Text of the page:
Once the Answer is filed, the need for assistance will not end. Unlawful detainer (eviction) cases move very quickly. In order to evict tenants before a trial, landlord lawyers can serve discovery and file motions for summary judgment, all of which require a written response in 5 days. If tenants don't respond, they risk being evicted without a trial. These trials can move forward within 20 days (although it is unlikely that the court system can accommodate the deluge of eviction cases that are about to start).

Moreover, because of the current freeze and likely delay in legal evictions, some landlords have increasingly turned to illegal evictions: lockouts, shutting off utilities, harassment, and sometimes violence. Tenant organizations have begun providing direct action response to illegal lockouts out of necessity, but they need help.

The Eviction Defense Collaborative is comprised of lawyers and legal workers, tenants unions, debtors' unions, community organizers, anti-racist activists and socially responsible software engineers and is coordinated by Professor of Law Emeritus Gary Blasi and UCLA Associate Professor and Debt Collective co-founder Hannah Appel.

While this crisis seems almost overwhelming, together the UCLA Law community can make a difference!


Law Students and Non-Lawyers: For this work, you only need to have computer skills, access to the internet, and be willing to be trained through on-line resources. Those conversant in languages other than English will have a particularly critical role to play. Training will be provided on-line. We need volunteers:

  • Prepare answers to unlawful detainer complaints for tenants by using the Eviction Defense Tool and entering information obtained in real time telephone conversations with tenants.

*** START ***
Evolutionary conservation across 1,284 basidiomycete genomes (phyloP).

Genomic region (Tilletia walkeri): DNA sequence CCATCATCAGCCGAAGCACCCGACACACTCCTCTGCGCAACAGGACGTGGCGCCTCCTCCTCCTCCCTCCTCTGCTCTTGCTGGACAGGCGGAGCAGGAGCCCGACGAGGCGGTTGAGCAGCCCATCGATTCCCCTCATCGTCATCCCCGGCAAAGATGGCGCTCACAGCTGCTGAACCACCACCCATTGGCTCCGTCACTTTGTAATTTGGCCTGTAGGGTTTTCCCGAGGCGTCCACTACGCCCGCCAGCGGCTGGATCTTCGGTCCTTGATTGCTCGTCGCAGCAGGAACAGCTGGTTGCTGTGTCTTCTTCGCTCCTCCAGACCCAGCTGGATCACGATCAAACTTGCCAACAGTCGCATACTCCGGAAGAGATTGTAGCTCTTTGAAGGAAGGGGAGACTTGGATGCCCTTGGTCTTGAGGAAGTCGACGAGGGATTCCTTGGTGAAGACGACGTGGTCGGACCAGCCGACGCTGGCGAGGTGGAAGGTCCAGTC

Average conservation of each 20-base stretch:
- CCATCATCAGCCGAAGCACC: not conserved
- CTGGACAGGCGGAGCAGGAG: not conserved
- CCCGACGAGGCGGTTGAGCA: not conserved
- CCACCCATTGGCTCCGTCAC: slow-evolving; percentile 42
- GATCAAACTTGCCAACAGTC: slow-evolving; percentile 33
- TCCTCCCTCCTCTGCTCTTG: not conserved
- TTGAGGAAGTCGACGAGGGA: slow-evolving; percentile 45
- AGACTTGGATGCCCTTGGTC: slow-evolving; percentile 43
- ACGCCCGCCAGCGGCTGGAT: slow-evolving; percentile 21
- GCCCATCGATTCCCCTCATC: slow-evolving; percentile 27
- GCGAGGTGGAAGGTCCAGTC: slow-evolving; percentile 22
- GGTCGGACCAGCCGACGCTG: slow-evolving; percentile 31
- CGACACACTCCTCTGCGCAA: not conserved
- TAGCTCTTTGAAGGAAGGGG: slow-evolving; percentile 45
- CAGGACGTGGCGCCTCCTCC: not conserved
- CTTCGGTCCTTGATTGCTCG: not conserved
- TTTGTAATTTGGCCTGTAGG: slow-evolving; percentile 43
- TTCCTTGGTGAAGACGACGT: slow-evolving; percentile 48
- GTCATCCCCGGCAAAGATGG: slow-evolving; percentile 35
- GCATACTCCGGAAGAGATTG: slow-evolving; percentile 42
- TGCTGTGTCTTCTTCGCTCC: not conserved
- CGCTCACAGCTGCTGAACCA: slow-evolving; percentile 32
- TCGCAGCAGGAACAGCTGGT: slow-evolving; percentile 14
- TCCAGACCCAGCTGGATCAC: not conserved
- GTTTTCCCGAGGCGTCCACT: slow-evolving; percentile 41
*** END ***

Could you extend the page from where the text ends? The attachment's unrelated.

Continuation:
• To help tenants whose paperwork has been rejected by the court clerk to remedy the identified problems and resubmit them to us for electronic filing.

The time commitment for this work is flexible. After completing the training there is no required number of total or weekly hours.

The volunteer work described above is not eligible to meet the New York State Bar or other pro bono requirements. If opportunities to meet such requirements are created in the future, we will provide an update to this page.


Lawyers: We need pro bono lawyers who can provide:

  • Limited representation of tenants who are served with discovery or motions for summary judgement for the purpose of assisting them with filing a legally sufficient response within 5 days. On-line training and sample materials will be provided.
  • Full representation of tenants, including negotiating with plaintiffs or their attorneys and, ultimately if necessary, representation at trial.
  • Immediate legal support to tenants and organizations fighting illegal evictions, including illegal lockouts, and/or pro bono or contingent fee representation for tenants in litigation against landlords for the illegal eviction and associated torts.


Thank you for your help,

Gary Blasi
Professor of Law Emeritus
UCLA School of Law
Co-coordinator of the Eviction Defense Collaborative

Allison Korn
Assistant Dean for Experiential Education
UCLA School of Law

Brad Sears
Associate Dean of Public Interest Law,
UCLA School of Law